Tuesday, September 18, 2007

Got veg?

By Michael J.W. Stickings

Though I do not always approve of its tactics, nor of its targets, I respect and admire PETA. And though I am not a vegeterian, let alone a vegan, I am moving in that direction, having given up most meat -- I still eat chicken, turkey, and fish. I am hardly an absolutist in this regard -- on eating, that is -- but I am certainly adamant in my objection to animal cruelty, much of it practised by the food-processing industry.

Regardless of my own inclinations, however, I could not resist posting this enticing photo from The Globe and Mail: "Actress Alicia Silverstone appearing naked in a print ad to promote vegetarianism, produced by the People for the Ethical Treatment of Animals."

It's an awfully persuasive image, isn't it?

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7 Comments:

  • Michael,

    It's your old student here. Been reading your blog since you told me about it and have felt compelled to respond until today.

    I really hope this was humour. I have been offended by PETA ads for years now. But I'm in the middle of a thesis chapter deadline, and I cannot write much.

    But I will say that PETA has a sordid history of constructing their ad campaign imagery using almost entirely white semi/nude female bodies, of stereotypical body size (ultra thin)-often Playboy models- in traditional, degrading porn poses (go figure-PETA is in bed, literally and figuratively, with Hugh Hefner). There is no diversity in their imagery and they reiterate racist and patriarchal norms about beauty. They trade on injustice for another.

    Not to mention that they also reiterate that the women worth listening and paying attention to are the ones who are deemed sexy and valuable through the sale and passive display of their bodies.

    It's not that I think PETA can't use nudity in their campaigns; they just don't do it right.

    "I don't liberate animals over the bodies of women."-Carol J. Adams, feminist and animal rights activist

    http://eve.enviroweb.org/perspectives/peta.html
    http://nostatusquo.com/ACLU/PETA/
    http://www.furcommission.com/news/newsF06f.htm

    By Blogger LindaBeth, at 1:56 AM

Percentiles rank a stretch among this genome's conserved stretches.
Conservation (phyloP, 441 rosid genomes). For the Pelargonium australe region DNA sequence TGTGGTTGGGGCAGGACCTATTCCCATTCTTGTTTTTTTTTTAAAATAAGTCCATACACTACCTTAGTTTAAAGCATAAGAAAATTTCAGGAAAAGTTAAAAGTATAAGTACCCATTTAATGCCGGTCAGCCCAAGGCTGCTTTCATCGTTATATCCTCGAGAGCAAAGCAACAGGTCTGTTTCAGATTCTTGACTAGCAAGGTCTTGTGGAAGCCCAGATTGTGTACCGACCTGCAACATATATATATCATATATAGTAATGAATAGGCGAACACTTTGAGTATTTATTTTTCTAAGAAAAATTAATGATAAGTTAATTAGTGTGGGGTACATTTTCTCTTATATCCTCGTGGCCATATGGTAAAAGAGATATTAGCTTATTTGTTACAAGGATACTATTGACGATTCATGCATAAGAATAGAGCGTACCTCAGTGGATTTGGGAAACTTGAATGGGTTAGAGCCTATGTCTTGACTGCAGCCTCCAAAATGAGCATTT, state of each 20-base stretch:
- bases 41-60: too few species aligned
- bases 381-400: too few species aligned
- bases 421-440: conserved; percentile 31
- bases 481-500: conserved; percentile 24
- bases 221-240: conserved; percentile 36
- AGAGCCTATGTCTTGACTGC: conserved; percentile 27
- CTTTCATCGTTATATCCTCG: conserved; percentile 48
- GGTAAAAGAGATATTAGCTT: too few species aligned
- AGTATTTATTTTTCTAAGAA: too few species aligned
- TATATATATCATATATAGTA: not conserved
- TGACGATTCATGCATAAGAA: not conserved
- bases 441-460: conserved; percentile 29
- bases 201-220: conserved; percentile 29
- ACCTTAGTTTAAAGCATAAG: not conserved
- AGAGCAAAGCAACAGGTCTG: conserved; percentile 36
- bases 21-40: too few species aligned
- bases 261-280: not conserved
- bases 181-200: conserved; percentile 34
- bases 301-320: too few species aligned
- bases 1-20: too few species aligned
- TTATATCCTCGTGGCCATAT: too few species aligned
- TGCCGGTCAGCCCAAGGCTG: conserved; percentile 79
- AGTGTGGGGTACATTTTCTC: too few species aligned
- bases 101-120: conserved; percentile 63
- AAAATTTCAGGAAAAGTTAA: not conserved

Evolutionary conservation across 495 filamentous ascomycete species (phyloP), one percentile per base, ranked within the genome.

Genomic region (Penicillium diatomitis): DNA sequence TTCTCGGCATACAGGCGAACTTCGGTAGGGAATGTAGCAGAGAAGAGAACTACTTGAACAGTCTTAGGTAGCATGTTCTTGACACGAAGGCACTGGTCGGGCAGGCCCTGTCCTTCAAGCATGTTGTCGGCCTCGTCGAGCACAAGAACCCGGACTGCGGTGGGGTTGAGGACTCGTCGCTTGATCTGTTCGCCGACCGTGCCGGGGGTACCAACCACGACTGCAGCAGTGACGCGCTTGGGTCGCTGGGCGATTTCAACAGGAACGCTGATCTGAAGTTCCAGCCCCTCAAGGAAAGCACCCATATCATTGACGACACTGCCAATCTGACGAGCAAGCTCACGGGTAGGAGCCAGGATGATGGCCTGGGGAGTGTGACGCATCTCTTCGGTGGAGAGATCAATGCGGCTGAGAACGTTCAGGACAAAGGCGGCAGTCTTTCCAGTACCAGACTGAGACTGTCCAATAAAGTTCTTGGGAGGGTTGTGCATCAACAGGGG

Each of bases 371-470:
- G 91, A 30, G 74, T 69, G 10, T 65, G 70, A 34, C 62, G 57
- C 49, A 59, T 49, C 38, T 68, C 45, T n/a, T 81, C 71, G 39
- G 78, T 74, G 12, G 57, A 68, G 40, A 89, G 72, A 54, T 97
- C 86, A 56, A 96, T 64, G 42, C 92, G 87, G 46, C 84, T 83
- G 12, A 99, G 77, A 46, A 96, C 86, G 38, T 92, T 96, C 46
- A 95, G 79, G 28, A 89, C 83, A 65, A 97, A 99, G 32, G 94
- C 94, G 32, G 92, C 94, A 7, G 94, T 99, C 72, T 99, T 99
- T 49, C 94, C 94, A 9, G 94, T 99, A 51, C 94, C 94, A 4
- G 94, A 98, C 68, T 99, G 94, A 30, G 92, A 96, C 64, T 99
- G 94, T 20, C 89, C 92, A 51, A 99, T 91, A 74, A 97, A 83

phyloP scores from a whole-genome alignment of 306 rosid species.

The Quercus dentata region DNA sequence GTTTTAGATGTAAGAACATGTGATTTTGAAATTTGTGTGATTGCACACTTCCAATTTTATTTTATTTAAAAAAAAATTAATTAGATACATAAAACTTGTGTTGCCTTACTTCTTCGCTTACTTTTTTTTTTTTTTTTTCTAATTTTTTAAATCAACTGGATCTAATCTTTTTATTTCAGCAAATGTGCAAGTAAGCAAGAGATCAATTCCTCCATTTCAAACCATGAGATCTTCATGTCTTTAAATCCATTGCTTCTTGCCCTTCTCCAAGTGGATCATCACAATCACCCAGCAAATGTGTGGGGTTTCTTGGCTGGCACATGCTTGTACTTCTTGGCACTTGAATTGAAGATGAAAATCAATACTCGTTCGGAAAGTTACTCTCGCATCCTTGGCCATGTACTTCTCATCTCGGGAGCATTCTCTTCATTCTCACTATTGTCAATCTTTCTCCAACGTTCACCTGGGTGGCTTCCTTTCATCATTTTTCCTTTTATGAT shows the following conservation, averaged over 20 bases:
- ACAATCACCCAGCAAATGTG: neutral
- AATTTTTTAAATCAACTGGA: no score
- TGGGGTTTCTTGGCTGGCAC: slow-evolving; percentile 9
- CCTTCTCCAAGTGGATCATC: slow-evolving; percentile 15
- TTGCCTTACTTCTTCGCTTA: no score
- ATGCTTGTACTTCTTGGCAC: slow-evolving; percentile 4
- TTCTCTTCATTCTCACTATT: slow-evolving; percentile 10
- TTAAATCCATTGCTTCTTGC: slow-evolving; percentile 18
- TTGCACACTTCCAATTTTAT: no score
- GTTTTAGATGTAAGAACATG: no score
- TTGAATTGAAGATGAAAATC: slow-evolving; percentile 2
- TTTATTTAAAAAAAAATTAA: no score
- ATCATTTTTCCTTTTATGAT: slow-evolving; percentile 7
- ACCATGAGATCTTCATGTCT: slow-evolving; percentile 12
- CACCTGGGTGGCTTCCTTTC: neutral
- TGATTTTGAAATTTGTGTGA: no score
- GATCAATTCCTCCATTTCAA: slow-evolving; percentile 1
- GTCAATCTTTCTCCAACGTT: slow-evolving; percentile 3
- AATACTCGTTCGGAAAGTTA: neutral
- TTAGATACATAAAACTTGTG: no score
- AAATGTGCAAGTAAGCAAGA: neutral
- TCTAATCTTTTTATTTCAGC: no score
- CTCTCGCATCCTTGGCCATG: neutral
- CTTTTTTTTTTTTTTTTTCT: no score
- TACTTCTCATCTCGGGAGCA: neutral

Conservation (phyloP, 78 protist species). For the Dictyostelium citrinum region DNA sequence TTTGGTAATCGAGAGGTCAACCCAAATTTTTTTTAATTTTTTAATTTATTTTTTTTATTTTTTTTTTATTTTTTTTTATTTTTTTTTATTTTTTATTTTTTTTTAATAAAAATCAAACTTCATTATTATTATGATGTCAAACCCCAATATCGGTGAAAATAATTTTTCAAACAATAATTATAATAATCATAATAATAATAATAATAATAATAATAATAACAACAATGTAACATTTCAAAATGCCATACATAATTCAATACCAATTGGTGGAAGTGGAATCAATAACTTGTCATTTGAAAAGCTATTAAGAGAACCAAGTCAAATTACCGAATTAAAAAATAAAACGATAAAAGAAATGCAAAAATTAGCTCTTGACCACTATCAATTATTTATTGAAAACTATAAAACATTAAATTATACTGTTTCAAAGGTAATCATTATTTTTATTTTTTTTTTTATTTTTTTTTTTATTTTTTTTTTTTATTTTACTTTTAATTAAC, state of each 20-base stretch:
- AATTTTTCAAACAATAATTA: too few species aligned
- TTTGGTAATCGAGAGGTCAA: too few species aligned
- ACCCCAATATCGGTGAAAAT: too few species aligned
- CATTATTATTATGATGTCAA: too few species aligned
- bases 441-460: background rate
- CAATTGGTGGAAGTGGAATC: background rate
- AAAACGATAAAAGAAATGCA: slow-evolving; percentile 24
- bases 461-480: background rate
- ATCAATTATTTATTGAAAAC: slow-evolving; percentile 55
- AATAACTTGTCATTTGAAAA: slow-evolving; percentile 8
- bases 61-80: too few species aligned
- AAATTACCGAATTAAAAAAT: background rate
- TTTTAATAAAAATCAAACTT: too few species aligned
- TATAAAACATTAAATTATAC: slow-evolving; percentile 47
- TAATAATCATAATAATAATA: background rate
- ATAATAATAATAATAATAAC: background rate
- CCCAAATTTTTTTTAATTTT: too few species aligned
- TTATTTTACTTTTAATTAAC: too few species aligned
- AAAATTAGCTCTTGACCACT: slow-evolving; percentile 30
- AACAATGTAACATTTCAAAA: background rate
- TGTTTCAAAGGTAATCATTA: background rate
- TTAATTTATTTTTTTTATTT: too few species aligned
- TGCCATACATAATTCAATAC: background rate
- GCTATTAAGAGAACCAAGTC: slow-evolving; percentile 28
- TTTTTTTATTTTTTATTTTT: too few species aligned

• Hi L.B. Nice to run into you here.

    Yes, I was trying to be humorous, although vaguely so. My views on PETA -- and I think you're right in your criticism -- are somewhat ambivalent. On the one hand, I do deplore many of their tactics, and that includes what you mention here. Another is its often tacit support for what is far more militant activism. Although I would consider myself a proponent of animal rights, I do not support all forms of animal rights militancy.

    And yet I do think that PETA has done a great service in raising awareness of animal abuse and the struggle for animal rights. True, images like this one may be seen as an expression of "racist and patriarchal norms about beauty," as you put it, and I do find that disturbing, but one imagines that Ms. Silverstone posed of her own free will and that PETA itself thought that such an image would be effective. That is not to say that one woman's free will and one organization's motivations remove such an image's negative aspects. Once an image enters the public space, it doesn't much matter what the motivation was. Pornographers and those in their movies may (or may not) be acting out of their own free will, but what matters, ultimately, is how their pornography is perceived, and internalized, by viewers. And that is the case here. This image could serve to reinforce troubling our society's deeply troubling norms about beauty, sexuality, womanhood, etc.

    And yet I can't help but think that there is another side to it, that PETA may very well have found an effective marketing strategy. Animal rights activists are often viewed as terrorists, of a sort. And vegetarians are often viewed as dirty tree-hugging hippies. If an image like this -- a beautiful, if admittedly sexualized (if not pornographized) Alicia Silverstone -- can boost the image of vegetarianism and raise greater awareness of animal cruelty and the struggle for animal rights, then I'm not so sure it's all bad.

    By Blogger Michael J.W. Stickings, at 9:43 AM  

  • It's an awfully persuasive image, isn't it?